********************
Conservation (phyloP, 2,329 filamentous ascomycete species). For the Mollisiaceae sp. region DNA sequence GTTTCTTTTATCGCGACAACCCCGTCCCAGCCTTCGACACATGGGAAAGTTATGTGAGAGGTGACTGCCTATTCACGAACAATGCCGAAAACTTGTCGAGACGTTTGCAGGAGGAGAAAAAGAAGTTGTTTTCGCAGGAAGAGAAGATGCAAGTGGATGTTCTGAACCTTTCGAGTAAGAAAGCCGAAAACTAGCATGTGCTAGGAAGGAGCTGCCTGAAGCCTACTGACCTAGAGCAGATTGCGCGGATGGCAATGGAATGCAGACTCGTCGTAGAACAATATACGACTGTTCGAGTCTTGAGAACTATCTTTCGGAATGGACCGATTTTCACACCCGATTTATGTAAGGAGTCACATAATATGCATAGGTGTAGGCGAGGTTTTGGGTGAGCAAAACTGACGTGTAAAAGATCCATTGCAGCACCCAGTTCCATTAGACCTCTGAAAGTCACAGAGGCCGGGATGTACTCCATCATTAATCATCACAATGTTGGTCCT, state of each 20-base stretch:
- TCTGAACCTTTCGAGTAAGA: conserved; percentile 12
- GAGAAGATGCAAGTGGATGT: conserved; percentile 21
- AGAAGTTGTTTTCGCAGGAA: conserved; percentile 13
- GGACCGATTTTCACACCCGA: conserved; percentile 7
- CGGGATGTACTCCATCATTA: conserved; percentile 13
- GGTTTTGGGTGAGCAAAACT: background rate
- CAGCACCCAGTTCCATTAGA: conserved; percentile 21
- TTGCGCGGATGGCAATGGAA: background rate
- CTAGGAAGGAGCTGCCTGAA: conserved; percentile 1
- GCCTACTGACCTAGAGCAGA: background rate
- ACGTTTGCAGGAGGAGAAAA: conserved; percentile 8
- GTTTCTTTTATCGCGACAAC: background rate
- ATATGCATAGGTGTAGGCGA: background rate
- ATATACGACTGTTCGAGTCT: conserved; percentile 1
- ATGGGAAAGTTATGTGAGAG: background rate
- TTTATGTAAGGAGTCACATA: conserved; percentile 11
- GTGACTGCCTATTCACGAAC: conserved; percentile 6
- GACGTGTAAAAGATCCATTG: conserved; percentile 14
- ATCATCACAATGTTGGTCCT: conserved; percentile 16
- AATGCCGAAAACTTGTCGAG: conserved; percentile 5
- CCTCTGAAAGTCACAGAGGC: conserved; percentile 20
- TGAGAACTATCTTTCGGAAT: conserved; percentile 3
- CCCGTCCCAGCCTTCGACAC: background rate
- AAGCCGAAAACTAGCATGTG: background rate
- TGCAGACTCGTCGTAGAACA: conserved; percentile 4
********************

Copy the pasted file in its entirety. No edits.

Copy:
Conservation (phyloP, 2,329 filamentous ascomycete species). For the Mollisiaceae sp. region DNA sequence GTTTCTTTTATCGCGACAACCCCGTCCCAGCCTTCGACACATGGGAAAGTTATGTGAGAGGTGACTGCCTATTCACGAACAATGCCGAAAACTTGTCGAGACGTTTGCAGGAGGAGAAAAAGAAGTTGTTTTCGCAGGAAGAGAAGATGCAAGTGGATGTTCTGAACCTTTCGAGTAAGAAAGCCGAAAACTAGCATGTGCTAGGAAGGAGCTGCCTGAAGCCTACTGACCTAGAGCAGATTGCGCGGATGGCAATGGAATGCAGACTCGTCGTAGAACAATATACGACTGTTCGAGTCTTGAGAACTATCTTTCGGAATGGACCGATTTTCACACCCGATTTATGTAAGGAGTCACATAATATGCATAGGTGTAGGCGAGGTTTTGGGTGAGCAAAACTGACGTGTAAAAGATCCATTGCAGCACCCAGTTCCATTAGACCTCTGAAAGTCACAGAGGCCGGGATGTACTCCATCATTAATCATCACAATGTTGGTCCT, state of each 20-base stretch:
- TCTGAACCTTTCGAGTAAGA: conserved; percentile 12
- GAGAAGATGCAAGTGGATGT: conserved; percentile 21
- AGAAGTTGTTTTCGCAGGAA: conserved; percentile 13
- GGACCGATTTTCACACCCGA: conserved; percentile 7
- CGGGATGTACTCCATCATTA: conserved; percentile 13
- GGTTTTGGGTGAGCAAAACT: background rate
- CAGCACCCAGTTCCATTAGA: conserved; percentile 21
- TTGCGCGGATGGCAATGGAA: background rate
- CTAGGAAGGAGCTGCCTGAA: conserved; percentile 1
- GCCTACTGACCTAGAGCAGA: background rate
- ACGTTTGCAGGAGGAGAAAA: conserved; percentile 8
- GTTTCTTTTATCGCGACAAC: background rate
- ATATGCATAGGTGTAGGCGA: background rate
- ATATACGACTGTTCGAGTCT: conserved; percentile 1
- ATGGGAAAGTTATGTGAGAG: background rate
- TTTATGTAAGGAGTCACATA: conserved; percentile 11
- GTGACTGCCTATTCACGAAC: conserved; percentile 6
- GACGTGTAAAAGATCCATTG: conserved; percentile 14
- ATCATCACAATGTTGGTCCT: conserved; percentile 16
- AATGCCGAAAACTTGTCGAG: conserved; percentile 5
- CCTCTGAAAGTCACAGAGGC: conserved; percentile 20
- TGAGAACTATCTTTCGGAAT: conserved; percentile 3
- CCCGTCCCAGCCTTCGACAC: background rate
- AAGCCGAAAACTAGCATGTG: background rate
- TGCAGACTCGTCGTAGAACA: conserved; percentile 4